Hosting the Women's Rugby World Cup in 2021 could be worth $3.6 million to Auckland and will be played in the middle of a blockbuster year for the city.

Last night Auckland and Whangarei were named as host cities for the top event in the women's rugby. In Auckland it is estimated 4600 extra visitors will generate 27,100 nights' accommodation.

Auckland Mayor Phil Goff says it is great news that Auckland will be jointly hosting the cup.

"Auckland is well experienced at organising these events with the Rugby World Cup in 2011 and the World Masters Games last year.''


New Zealand pipped Australia for the right to host the Cup.

Goff said the city would provide a world-class stage for the champion Black Ferns to defend the World Cup in front of their supporters.

The event comes between other big events including the sailing of the America's Cup early in the year, the World Softball Championships and Apec leaders' week in November.

It is estimated there will be 10,000 delegates and 3000 media in the city for leaders week - the highlight of the Asia Pacific Economic Co-operation event.

Auckland Tourism Events and Economic Development general manager destination, Steve Armitage, said hosting the women's Rugby World Cup was consistent with the region becoming a world centre for women in sport in the next five years.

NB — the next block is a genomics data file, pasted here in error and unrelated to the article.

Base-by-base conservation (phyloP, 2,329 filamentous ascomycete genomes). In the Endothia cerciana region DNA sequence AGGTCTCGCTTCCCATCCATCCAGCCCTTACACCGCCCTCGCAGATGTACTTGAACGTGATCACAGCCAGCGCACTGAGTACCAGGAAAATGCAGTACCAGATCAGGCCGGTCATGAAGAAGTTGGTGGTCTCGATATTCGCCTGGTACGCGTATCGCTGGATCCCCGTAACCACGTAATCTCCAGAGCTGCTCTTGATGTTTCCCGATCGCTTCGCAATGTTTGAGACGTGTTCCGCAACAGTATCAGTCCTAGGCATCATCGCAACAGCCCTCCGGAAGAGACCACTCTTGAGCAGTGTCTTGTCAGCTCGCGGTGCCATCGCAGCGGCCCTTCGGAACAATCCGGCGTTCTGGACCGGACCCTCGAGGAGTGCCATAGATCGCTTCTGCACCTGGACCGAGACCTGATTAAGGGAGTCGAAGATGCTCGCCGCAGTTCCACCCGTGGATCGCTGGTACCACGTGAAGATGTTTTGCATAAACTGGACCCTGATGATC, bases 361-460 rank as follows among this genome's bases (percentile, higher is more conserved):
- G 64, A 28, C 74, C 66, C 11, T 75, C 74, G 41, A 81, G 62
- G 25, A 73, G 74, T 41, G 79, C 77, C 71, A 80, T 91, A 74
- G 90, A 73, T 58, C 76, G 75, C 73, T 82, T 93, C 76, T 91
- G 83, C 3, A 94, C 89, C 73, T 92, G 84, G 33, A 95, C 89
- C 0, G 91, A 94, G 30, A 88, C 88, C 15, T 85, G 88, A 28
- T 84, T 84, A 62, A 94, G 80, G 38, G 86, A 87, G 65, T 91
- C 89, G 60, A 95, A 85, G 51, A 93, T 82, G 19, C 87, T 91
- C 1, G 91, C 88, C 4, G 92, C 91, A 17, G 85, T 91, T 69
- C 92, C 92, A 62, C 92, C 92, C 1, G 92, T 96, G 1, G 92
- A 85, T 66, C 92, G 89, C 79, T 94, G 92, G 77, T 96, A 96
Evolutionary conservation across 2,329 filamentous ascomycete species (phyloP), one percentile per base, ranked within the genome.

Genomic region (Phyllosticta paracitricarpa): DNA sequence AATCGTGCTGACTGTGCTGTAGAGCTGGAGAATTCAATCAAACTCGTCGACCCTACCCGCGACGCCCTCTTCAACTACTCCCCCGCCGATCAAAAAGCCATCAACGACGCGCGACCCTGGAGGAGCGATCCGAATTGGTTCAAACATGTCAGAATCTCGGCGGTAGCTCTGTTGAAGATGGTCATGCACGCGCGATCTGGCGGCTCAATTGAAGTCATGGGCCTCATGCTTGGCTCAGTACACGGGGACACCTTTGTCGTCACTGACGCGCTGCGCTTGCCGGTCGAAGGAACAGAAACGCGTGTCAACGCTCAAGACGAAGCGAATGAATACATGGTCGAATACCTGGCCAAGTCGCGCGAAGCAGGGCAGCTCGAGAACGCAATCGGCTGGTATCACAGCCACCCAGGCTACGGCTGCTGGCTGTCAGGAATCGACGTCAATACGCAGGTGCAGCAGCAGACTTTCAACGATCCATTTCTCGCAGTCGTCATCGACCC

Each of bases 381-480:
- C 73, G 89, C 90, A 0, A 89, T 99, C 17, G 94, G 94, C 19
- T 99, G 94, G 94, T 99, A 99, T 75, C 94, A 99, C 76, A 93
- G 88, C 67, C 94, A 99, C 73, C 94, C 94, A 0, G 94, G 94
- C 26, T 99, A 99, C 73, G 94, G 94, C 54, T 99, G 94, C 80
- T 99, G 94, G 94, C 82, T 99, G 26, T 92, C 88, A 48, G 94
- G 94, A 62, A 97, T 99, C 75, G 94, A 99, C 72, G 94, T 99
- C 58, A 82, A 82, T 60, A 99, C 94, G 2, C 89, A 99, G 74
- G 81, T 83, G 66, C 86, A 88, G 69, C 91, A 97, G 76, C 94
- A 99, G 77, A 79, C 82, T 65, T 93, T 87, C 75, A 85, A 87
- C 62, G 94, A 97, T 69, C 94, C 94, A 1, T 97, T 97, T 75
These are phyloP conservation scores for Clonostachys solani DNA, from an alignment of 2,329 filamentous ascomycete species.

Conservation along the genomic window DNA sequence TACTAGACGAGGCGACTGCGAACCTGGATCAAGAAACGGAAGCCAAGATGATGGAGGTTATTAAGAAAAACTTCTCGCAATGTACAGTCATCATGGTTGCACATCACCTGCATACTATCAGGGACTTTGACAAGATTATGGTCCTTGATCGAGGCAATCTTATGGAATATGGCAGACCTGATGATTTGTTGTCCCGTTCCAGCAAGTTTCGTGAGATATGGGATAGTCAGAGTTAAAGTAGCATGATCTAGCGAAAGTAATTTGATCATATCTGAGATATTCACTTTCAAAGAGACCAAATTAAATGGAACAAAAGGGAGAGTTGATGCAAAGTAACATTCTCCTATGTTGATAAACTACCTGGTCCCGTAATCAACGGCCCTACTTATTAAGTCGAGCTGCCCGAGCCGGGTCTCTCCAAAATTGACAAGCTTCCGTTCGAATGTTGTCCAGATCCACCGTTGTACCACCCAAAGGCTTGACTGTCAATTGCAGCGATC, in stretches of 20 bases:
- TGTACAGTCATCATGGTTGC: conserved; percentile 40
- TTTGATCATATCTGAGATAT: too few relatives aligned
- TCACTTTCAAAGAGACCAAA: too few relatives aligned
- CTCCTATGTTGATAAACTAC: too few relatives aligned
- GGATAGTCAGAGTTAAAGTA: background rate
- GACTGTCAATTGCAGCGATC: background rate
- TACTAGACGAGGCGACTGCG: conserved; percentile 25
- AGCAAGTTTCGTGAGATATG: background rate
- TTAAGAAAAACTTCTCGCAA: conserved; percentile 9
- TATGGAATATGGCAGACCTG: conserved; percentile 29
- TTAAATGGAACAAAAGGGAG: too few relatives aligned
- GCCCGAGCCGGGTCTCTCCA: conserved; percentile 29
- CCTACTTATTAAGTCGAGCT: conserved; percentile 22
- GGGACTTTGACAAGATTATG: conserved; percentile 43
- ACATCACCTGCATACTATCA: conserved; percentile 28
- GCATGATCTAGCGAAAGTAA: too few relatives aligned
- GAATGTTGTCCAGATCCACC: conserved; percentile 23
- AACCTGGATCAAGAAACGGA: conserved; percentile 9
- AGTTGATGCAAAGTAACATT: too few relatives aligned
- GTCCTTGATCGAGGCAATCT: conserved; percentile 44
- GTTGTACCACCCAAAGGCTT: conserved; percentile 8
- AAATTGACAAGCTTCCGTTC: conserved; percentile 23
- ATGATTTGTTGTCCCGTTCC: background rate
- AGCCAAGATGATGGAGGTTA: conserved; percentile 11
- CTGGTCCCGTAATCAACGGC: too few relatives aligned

"Securing the Women's Rugby World Cup, against strong competition from Australia, shows the growing status and recognition of international women's sporting events," he said.

"It's also a great complement to New Zealand's ongoing hosting of the 8th International Working Group on Women in Sport secretariat, culminating in the 8th World Conference of the IWG in 2022.

Co-hosting with Whangarei was a ''great fit'' as it was an easy drive from Auckland and the ideal base for WRWC visitors for a Northland holiday.


Armitage said exposure on television would help in some of Auckland's priority markets of Australia, United States, Japan and China. These countries were also likely to have a team competing in the tournament.

"The timing of the World Cup during September and October, where visitation to Auckland is traditionally lower than during the summer months, is also good news..''

He said Auckland would be ready to welcome the big events in 2021.

''Investment into a number of infrastructure projects, many of which are located in the CBD and waterfront area, will be complete or well advanced by this time, as will a number of hotel developments."

Tourism Industry Aotearoa chief executive Chris Roberts said Northland's involvement in the RWC was particularly pleasing.

"Regional dispersal is a core goal of the tourism industry and Northland will not only be able to welcome teams and visitors but use the event to profile its many attractions.''

There would be wider benefits across New Zealand, with many of the visitors travelling to other parts of the country as part of their trip.